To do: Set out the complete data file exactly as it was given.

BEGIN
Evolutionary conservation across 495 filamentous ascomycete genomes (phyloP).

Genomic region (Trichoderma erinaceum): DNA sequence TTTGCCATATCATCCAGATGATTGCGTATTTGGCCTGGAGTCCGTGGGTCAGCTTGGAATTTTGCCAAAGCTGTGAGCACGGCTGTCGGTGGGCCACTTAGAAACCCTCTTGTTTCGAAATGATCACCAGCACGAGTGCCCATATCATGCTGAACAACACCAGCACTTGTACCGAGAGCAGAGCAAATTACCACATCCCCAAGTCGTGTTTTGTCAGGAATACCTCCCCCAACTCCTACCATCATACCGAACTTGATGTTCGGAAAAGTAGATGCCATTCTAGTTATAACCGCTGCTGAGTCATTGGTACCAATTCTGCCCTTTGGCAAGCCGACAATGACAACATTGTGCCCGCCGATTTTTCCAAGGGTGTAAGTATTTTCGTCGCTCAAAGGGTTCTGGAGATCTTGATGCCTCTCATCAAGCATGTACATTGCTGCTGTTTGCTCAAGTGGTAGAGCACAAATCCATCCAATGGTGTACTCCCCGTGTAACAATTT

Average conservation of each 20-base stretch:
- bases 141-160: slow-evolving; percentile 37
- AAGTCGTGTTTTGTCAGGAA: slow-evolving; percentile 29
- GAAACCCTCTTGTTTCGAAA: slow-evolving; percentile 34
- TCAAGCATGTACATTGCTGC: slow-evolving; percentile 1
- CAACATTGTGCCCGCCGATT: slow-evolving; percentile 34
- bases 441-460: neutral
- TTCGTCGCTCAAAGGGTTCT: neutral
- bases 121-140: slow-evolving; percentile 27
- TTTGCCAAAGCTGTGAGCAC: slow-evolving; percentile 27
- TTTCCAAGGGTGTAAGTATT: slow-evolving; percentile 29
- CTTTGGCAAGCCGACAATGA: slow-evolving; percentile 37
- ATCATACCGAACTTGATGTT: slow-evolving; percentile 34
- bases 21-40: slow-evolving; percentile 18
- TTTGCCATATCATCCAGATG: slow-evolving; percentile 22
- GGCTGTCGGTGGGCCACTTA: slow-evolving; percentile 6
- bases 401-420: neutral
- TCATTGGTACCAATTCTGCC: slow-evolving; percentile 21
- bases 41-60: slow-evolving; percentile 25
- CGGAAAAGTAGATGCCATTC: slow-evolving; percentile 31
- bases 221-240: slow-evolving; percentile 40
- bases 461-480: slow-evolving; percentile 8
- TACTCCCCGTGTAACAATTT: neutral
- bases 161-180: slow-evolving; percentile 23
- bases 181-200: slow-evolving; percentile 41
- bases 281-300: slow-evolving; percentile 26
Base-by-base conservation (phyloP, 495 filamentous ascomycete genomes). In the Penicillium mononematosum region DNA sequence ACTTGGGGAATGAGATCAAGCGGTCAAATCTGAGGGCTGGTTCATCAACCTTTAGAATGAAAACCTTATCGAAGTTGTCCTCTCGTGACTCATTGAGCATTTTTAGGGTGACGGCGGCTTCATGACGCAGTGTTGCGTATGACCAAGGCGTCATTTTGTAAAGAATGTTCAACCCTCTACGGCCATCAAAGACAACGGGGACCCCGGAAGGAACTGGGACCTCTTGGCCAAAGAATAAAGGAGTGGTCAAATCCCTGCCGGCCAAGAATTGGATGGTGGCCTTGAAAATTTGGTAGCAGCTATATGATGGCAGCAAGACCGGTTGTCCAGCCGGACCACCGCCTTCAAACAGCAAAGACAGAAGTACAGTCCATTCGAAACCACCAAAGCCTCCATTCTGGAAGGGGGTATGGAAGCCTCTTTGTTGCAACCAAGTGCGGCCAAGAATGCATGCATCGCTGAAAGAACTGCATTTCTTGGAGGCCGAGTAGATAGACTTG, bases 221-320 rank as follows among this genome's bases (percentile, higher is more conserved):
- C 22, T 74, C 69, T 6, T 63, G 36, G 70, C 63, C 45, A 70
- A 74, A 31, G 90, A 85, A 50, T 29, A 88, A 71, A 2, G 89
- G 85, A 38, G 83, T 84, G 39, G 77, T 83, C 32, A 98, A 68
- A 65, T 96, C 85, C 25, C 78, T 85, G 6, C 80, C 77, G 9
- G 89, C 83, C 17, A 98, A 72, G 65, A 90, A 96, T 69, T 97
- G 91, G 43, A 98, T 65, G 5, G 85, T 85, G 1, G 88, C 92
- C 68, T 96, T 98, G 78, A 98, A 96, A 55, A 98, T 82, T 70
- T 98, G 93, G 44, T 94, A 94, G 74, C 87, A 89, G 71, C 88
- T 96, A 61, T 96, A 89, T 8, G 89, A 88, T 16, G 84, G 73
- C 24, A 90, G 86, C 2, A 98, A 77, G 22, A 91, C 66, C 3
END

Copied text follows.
Evolutionary conservation across 495 filamentous ascomycete genomes (phyloP).

Genomic region (Trichoderma erinaceum): DNA sequence TTTGCCATATCATCCAGATGATTGCGTATTTGGCCTGGAGTCCGTGGGTCAGCTTGGAATTTTGCCAAAGCTGTGAGCACGGCTGTCGGTGGGCCACTTAGAAACCCTCTTGTTTCGAAATGATCACCAGCACGAGTGCCCATATCATGCTGAACAACACCAGCACTTGTACCGAGAGCAGAGCAAATTACCACATCCCCAAGTCGTGTTTTGTCAGGAATACCTCCCCCAACTCCTACCATCATACCGAACTTGATGTTCGGAAAAGTAGATGCCATTCTAGTTATAACCGCTGCTGAGTCATTGGTACCAATTCTGCCCTTTGGCAAGCCGACAATGACAACATTGTGCCCGCCGATTTTTCCAAGGGTGTAAGTATTTTCGTCGCTCAAAGGGTTCTGGAGATCTTGATGCCTCTCATCAAGCATGTACATTGCTGCTGTTTGCTCAAGTGGTAGAGCACAAATCCATCCAATGGTGTACTCCCCGTGTAACAATTT

Average conservation of each 20-base stretch:
- bases 141-160: slow-evolving; percentile 37
- AAGTCGTGTTTTGTCAGGAA: slow-evolving; percentile 29
- GAAACCCTCTTGTTTCGAAA: slow-evolving; percentile 34
- TCAAGCATGTACATTGCTGC: slow-evolving; percentile 1
- CAACATTGTGCCCGCCGATT: slow-evolving; percentile 34
- bases 441-460: neutral
- TTCGTCGCTCAAAGGGTTCT: neutral
- bases 121-140: slow-evolving; percentile 27
- TTTGCCAAAGCTGTGAGCAC: slow-evolving; percentile 27
- TTTCCAAGGGTGTAAGTATT: slow-evolving; percentile 29
- CTTTGGCAAGCCGACAATGA: slow-evolving; percentile 37
- ATCATACCGAACTTGATGTT: slow-evolving; percentile 34
- bases 21-40: slow-evolving; percentile 18
- TTTGCCATATCATCCAGATG: slow-evolving; percentile 22
- GGCTGTCGGTGGGCCACTTA: slow-evolving; percentile 6
- bases 401-420: neutral
- TCATTGGTACCAATTCTGCC: slow-evolving; percentile 21
- bases 41-60: slow-evolving; percentile 25
- CGGAAAAGTAGATGCCATTC: slow-evolving; percentile 31
- bases 221-240: slow-evolving; percentile 40
- bases 461-480: slow-evolving; percentile 8
- TACTCCCCGTGTAACAATTT: neutral
- bases 161-180: slow-evolving; percentile 23
- bases 181-200: slow-evolving; percentile 41
- bases 281-300: slow-evolving; percentile 26
Base-by-base conservation (phyloP, 495 filamentous ascomycete genomes). In the Penicillium mononematosum region DNA sequence ACTTGGGGAATGAGATCAAGCGGTCAAATCTGAGGGCTGGTTCATCAACCTTTAGAATGAAAACCTTATCGAAGTTGTCCTCTCGTGACTCATTGAGCATTTTTAGGGTGACGGCGGCTTCATGACGCAGTGTTGCGTATGACCAAGGCGTCATTTTGTAAAGAATGTTCAACCCTCTACGGCCATCAAAGACAACGGGGACCCCGGAAGGAACTGGGACCTCTTGGCCAAAGAATAAAGGAGTGGTCAAATCCCTGCCGGCCAAGAATTGGATGGTGGCCTTGAAAATTTGGTAGCAGCTATATGATGGCAGCAAGACCGGTTGTCCAGCCGGACCACCGCCTTCAAACAGCAAAGACAGAAGTACAGTCCATTCGAAACCACCAAAGCCTCCATTCTGGAAGGGGGTATGGAAGCCTCTTTGTTGCAACCAAGTGCGGCCAAGAATGCATGCATCGCTGAAAGAACTGCATTTCTTGGAGGCCGAGTAGATAGACTTG, bases 221-320 rank as follows among this genome's bases (percentile, higher is more conserved):
- C 22, T 74, C 69, T 6, T 63, G 36, G 70, C 63, C 45, A 70
- A 74, A 31, G 90, A 85, A 50, T 29, A 88, A 71, A 2, G 89
- G 85, A 38, G 83, T 84, G 39, G 77, T 83, C 32, A 98, A 68
- A 65, T 96, C 85, C 25, C 78, T 85, G 6, C 80, C 77, G 9
- G 89, C 83, C 17, A 98, A 72, G 65, A 90, A 96, T 69, T 97
- G 91, G 43, A 98, T 65, G 5, G 85, T 85, G 1, G 88, C 92
- C 68, T 96, T 98, G 78, A 98, A 96, A 55, A 98, T 82, T 70
- T 98, G 93, G 44, T 94, A 94, G 74, C 87, A 89, G 71, C 88
- T 96, A 61, T 96, A 89, T 8, G 89, A 88, T 16, G 84, G 73
- C 24, A 90, G 86, C 2, A 98, A 77, G 22, A 91, C 66, C 3